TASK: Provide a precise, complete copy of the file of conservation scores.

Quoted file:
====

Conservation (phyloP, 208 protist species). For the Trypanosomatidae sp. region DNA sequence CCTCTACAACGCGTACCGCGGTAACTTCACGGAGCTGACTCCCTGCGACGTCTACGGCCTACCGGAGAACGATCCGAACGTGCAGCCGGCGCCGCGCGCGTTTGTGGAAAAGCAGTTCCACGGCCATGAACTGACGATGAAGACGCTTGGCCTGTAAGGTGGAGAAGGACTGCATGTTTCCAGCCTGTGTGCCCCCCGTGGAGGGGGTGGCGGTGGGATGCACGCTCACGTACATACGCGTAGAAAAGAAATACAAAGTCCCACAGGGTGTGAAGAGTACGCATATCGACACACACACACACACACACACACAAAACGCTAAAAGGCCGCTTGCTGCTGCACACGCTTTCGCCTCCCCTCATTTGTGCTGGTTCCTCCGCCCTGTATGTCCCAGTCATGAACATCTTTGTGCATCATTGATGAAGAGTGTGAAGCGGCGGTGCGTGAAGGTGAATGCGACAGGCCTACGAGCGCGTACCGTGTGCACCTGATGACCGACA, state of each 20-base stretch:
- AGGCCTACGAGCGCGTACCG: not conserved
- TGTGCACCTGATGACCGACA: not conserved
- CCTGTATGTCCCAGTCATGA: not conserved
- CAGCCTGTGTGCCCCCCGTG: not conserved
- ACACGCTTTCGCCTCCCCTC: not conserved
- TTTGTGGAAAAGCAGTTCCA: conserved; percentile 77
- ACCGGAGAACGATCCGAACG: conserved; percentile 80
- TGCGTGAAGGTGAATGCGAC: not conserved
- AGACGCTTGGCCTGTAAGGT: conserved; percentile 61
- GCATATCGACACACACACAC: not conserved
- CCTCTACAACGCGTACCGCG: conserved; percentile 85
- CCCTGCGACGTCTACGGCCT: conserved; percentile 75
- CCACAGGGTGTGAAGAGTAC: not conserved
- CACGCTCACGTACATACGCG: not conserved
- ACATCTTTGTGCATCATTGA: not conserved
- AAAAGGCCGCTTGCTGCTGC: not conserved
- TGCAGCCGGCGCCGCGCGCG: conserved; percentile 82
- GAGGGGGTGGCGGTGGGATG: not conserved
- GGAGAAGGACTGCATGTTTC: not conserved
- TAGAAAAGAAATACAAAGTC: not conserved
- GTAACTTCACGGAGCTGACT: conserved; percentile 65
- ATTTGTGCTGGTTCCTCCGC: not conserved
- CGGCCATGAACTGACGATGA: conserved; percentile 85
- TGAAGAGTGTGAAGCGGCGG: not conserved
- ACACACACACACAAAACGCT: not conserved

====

Conservation (phyloP, 208 protist species). For the Trypanosomatidae sp. region DNA sequence CCTCTACAACGCGTACCGCGGTAACTTCACGGAGCTGACTCCCTGCGACGTCTACGGCCTACCGGAGAACGATCCGAACGTGCAGCCGGCGCCGCGCGCGTTTGTGGAAAAGCAGTTCCACGGCCATGAACTGACGATGAAGACGCTTGGCCTGTAAGGTGGAGAAGGACTGCATGTTTCCAGCCTGTGTGCCCCCCGTGGAGGGGGTGGCGGTGGGATGCACGCTCACGTACATACGCGTAGAAAAGAAATACAAAGTCCCACAGGGTGTGAAGAGTACGCATATCGACACACACACACACACACACACACAAAACGCTAAAAGGCCGCTTGCTGCTGCACACGCTTTCGCCTCCCCTCATTTGTGCTGGTTCCTCCGCCCTGTATGTCCCAGTCATGAACATCTTTGTGCATCATTGATGAAGAGTGTGAAGCGGCGGTGCGTGAAGGTGAATGCGACAGGCCTACGAGCGCGTACCGTGTGCACCTGATGACCGACA, state of each 20-base stretch:
- AGGCCTACGAGCGCGTACCG: not conserved
- TGTGCACCTGATGACCGACA: not conserved
- CCTGTATGTCCCAGTCATGA: not conserved
- CAGCCTGTGTGCCCCCCGTG: not conserved
- ACACGCTTTCGCCTCCCCTC: not conserved
- TTTGTGGAAAAGCAGTTCCA: conserved; percentile 77
- ACCGGAGAACGATCCGAACG: conserved; percentile 80
- TGCGTGAAGGTGAATGCGAC: not conserved
- AGACGCTTGGCCTGTAAGGT: conserved; percentile 61
- GCATATCGACACACACACAC: not conserved
- CCTCTACAACGCGTACCGCG: conserved; percentile 85
- CCCTGCGACGTCTACGGCCT: conserved; percentile 75
- CCACAGGGTGTGAAGAGTAC: not conserved
- CACGCTCACGTACATACGCG: not conserved
- ACATCTTTGTGCATCATTGA: not conserved
- AAAAGGCCGCTTGCTGCTGC: not conserved
- TGCAGCCGGCGCCGCGCGCG: conserved; percentile 82
- GAGGGGGTGGCGGTGGGATG: not conserved
- GGAGAAGGACTGCATGTTTC: not conserved
- TAGAAAAGAAATACAAAGTC: not conserved
- GTAACTTCACGGAGCTGACT: conserved; percentile 65
- ATTTGTGCTGGTTCCTCCGC: not conserved
- CGGCCATGAACTGACGATGA: conserved; percentile 85
- TGAAGAGTGTGAAGCGGCGG: not conserved
- ACACACACACACAAAACGCT: not conserved